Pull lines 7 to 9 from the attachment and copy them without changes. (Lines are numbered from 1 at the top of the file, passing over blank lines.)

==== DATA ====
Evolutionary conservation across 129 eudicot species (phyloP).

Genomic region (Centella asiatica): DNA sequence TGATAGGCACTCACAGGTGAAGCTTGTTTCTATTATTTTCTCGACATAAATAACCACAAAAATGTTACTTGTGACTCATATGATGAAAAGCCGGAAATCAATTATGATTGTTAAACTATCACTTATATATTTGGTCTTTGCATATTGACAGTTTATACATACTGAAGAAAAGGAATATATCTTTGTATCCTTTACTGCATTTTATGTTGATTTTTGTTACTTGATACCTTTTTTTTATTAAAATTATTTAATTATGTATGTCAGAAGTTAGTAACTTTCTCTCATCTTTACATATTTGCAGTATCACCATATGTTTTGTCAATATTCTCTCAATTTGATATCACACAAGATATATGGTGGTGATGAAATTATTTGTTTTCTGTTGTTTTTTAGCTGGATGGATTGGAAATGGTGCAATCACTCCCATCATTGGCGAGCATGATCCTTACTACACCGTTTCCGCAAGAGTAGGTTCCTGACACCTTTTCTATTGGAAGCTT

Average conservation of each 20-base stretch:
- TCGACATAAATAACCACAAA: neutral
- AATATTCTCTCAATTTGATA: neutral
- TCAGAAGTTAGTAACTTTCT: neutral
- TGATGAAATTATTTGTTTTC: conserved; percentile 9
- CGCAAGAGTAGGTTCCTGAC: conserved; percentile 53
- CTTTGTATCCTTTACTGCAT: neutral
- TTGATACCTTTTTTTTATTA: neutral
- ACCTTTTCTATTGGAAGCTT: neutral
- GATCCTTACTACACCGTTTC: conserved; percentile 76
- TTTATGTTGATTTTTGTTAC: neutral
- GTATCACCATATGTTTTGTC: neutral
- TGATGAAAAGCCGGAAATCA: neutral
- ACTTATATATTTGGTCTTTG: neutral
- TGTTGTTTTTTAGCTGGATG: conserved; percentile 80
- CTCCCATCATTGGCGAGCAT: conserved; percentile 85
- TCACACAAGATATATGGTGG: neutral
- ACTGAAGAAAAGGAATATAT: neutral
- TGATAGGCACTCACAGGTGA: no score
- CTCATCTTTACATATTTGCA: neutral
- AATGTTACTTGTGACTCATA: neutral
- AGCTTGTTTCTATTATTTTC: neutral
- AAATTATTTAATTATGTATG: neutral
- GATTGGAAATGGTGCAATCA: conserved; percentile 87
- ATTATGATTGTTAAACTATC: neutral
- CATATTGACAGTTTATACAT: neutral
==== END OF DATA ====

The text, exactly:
- TGATGAAATTATTTGTTTTC: conserved; percentile 9
- CGCAAGAGTAGGTTCCTGAC: conserved; percentile 53
- CTTTGTATCCTTTACTGCAT: neutral